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College of Arts, Humanities & Social Sciences

Department of Anthropology

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Department of Anthropology

Museum & Heritage Studies Concentration

The Museum and Heritage Studies (MHS) concentration is designed to provide students with a solid background in the theoretical and academic as well as the practical and professional aspects of museum anthropology and heritage studies. Candidates for an M.A. degree in Anthropology with a concentration in MHS are expected to achieve graduate competence in anthropology as a whole along with their specialization in MHS. Ideally, we educate students to be practicing anthropologists in museums and related cultural institutions.

Academic and applied course work is complemented by hands-on training in the University of Denver Museum of Anthropology and through supervised internships. The program emphasizes:

  • critical, reflexive, and culturally appropriate museology
  • the history and philosophical underpinnings of museums and their roles in society
  • cross-cultural approaches to museums and curatorial work
  • community-based as well as international/global perspectives
  • public, applied, and engaged anthropology

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Our program rests on the philosophy that anthropology should be in service to both science and the public, and that cultural work is an essential and valuable part of society. Students acquire competencies, both academically and professionally, to meet the many challenges of cultural work in contemporary society. 

Designed for Diversity

The Museum Studies program is designed to accommodate the diverse academic and professional interests of students. Students are encouraged to be creative in structuring their own course of study, drawing on the many resources available at the University of Denver and in Denver-area museums and related cultural institutions.

The program works closely with the Museum Studies Program in Art History, offering joint courses in conservation, curatorial studies, and museum management. Both programs benefit from institutional ties between DU and the Denver Art Museum and Denver Museum of Nature and Science, providing students with research, internship and job opportunities. Other Denver-area museums and cultural organizations offer ample internship and job opportunities. The Program also periodically offers guided inter-term and summer study tours to expose students to museums and museological practices in diverse cultural and national settings.

The Department of Anthropology regularly offers colloquia and presentations by faculty members, students, and visiting scholars that provide a forum for discussion of current issues. One of the many strengths of the Program is that students have the opportunity to work with internationally renowned and award winning faculty who are leaders in the field of museum and heritage studies.

MORE info on Course requirements

course requirements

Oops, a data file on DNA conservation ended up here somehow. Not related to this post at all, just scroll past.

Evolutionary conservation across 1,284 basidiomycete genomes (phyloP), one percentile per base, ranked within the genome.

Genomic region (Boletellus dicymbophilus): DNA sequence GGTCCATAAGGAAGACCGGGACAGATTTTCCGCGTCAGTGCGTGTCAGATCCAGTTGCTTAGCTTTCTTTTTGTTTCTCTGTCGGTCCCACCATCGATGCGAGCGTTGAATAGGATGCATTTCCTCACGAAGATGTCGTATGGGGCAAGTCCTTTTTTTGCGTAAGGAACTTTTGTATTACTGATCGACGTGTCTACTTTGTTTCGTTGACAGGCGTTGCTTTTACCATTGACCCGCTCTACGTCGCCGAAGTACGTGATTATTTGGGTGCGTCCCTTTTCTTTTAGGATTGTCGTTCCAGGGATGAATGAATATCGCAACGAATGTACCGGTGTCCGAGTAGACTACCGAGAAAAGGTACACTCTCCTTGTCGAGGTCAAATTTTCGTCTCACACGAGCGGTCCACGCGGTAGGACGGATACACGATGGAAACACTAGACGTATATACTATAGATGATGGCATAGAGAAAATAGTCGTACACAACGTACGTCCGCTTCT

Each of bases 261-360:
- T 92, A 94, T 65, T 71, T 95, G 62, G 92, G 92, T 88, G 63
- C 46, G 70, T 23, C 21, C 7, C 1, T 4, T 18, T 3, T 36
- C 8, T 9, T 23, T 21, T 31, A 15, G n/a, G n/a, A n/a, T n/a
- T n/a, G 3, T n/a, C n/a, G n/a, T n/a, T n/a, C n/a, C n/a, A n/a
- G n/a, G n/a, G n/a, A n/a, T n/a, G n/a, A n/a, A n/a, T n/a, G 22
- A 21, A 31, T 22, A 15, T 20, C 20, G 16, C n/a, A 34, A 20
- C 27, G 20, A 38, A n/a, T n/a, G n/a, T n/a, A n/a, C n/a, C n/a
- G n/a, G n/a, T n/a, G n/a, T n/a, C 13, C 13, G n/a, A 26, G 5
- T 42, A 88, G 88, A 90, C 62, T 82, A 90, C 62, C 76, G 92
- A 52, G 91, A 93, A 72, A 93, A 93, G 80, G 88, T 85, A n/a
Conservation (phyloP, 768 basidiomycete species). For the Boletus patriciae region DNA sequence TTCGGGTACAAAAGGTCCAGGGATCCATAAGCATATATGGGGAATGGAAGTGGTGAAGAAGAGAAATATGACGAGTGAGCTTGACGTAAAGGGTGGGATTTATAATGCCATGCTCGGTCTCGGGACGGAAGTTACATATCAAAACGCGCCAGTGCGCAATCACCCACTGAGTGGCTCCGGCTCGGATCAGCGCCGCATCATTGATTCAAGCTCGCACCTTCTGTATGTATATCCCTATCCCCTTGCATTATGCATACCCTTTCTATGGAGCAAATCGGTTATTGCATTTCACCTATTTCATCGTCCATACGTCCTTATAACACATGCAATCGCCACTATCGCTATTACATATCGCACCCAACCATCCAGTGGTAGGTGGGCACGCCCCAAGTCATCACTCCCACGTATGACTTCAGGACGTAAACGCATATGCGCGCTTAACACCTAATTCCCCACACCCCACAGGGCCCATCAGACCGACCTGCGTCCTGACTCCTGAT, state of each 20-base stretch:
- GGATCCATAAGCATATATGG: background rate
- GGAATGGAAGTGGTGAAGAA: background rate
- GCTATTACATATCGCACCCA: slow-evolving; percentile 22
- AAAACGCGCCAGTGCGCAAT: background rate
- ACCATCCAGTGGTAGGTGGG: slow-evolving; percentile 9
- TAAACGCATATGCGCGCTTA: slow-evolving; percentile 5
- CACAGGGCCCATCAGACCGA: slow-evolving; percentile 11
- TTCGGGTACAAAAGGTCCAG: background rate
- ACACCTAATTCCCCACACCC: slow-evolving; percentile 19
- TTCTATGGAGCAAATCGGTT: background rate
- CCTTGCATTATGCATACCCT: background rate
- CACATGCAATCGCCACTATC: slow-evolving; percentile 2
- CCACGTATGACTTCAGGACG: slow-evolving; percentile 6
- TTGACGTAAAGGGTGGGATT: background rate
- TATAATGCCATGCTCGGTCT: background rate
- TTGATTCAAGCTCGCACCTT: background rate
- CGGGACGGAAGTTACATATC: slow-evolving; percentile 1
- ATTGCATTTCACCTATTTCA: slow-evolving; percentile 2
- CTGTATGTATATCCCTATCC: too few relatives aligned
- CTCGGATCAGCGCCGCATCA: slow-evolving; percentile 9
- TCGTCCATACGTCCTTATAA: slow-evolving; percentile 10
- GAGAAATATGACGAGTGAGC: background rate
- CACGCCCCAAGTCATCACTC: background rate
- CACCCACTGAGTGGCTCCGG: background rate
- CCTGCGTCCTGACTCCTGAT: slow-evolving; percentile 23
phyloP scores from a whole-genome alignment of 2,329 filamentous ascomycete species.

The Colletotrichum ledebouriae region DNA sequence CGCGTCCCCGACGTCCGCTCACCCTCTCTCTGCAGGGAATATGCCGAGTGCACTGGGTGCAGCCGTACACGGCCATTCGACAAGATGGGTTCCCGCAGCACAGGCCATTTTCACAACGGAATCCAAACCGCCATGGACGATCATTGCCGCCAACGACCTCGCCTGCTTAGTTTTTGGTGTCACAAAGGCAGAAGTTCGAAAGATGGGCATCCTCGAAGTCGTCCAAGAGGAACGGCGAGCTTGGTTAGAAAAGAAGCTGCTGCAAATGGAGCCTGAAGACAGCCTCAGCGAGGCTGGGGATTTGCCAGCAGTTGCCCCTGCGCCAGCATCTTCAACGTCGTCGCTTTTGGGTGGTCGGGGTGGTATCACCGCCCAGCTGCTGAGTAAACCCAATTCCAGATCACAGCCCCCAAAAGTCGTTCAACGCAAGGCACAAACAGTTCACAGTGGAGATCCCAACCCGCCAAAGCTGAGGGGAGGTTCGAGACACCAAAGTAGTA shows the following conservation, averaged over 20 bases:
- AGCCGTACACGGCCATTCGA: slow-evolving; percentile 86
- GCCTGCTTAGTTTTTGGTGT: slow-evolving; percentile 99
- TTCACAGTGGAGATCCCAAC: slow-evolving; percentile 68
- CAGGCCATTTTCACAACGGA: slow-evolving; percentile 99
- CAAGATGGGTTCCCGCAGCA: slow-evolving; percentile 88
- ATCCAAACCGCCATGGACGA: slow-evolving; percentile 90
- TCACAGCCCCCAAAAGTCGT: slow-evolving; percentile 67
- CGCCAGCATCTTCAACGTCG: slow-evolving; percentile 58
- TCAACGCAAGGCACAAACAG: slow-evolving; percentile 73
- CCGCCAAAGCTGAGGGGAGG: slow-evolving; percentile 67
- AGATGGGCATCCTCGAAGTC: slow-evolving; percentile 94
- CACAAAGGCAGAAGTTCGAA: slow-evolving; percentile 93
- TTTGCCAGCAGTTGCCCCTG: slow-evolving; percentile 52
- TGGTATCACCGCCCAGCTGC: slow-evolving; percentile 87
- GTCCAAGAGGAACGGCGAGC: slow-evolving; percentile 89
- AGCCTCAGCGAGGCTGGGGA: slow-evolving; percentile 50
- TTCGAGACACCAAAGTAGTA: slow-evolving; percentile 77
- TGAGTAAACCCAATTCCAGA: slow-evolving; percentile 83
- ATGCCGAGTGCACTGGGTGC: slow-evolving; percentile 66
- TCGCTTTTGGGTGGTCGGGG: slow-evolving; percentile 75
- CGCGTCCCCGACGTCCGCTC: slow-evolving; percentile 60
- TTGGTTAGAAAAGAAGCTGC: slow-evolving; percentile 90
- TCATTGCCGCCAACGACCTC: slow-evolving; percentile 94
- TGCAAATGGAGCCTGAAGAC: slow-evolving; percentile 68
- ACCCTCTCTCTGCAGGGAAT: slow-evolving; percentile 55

Please be sure to carefully review and fully understand the Anthropology Department Graduate Student Handbook and DU Bulletin of Graduate Studies. We encourage close consultation with your adviser and our Director of Graduate Studies to ensure that you are on track.

All students must complete the following:

  • ANTH 3660 Anthropological Theory and Context
  • ANTH 4000 Advanced Anthropology
  • ANTH 3875 Research Methods in Anthropology
  • Qualifying exam
  • Thesis with 48 credits; Paper with 60 credits

All students must have had a practical experience including one, but not limited to one of the following: museum internship, archaeological field school/field methods class or ethnographic field work.

Museum and Heritage Studies track students must complete:

One of the following:

  • ANTH 4744 Museum Anthropology
  • ANTH 3630 Archaeological Method and Theory

6 of the following classes (with not more than 3 of the bold-faced courses, which are applied/practical courses):

  • ANTH 4790 Critical Perspectives in Museum and Heritage Studies
  • ANTH 3890 Context of Material Culture
  • ANTH 3290 Art and Anthropology
  • ANTH 3661 Museums and their Visitors
  • ANTH 3702 Introduction to Conservation
  • ANTH 3741 Museum Exhibit Development
  • ANTH 3743 Managing Collections
  • ANTH 3701 Expressive Culture
  • ANTH 3000 Anthropology of Tourism
  • ANTH 3040 Anthropologies of Place
  • ANTH 3060 Cultural Narratives
  • ANTH 3170 Applied Heritage Management
  • ANTH 3750 Ethnographic Methods
  • ANTH 3880 Technology and Adaptation
  • ANTH 4070 Folklore and Cultural Heritage
  • ANTH 4040 Historical Archaeology
  • ANTH 3500 Culture and the City
  • ANTH 4745 Museum Practicum
  • ANTH4991/4995 Independent Study/Research
  • ANTH 4750 Masters Exhibit/Paper
  • ANTH 4991 Independent Study
  • ANTH 4995 Independent research

(Class titles in bold are applied/practice oriented courses. Students are limited to taking no more than three of the bolded classes (12 credits) to count toward their requirements.)

two additional elective courses (8 credits) in areas of special geographical or topical interest such Native America, Latin America, human rights, international development, gender studies, etc. Students may also elect to substitute courses from other departments, such as art history, geography, digital media studies, etc., but only with prior approval from their adviser and the graduate adviser.

Please review the 2019-2020 Graduate Student Handbook for detailed degree requirements.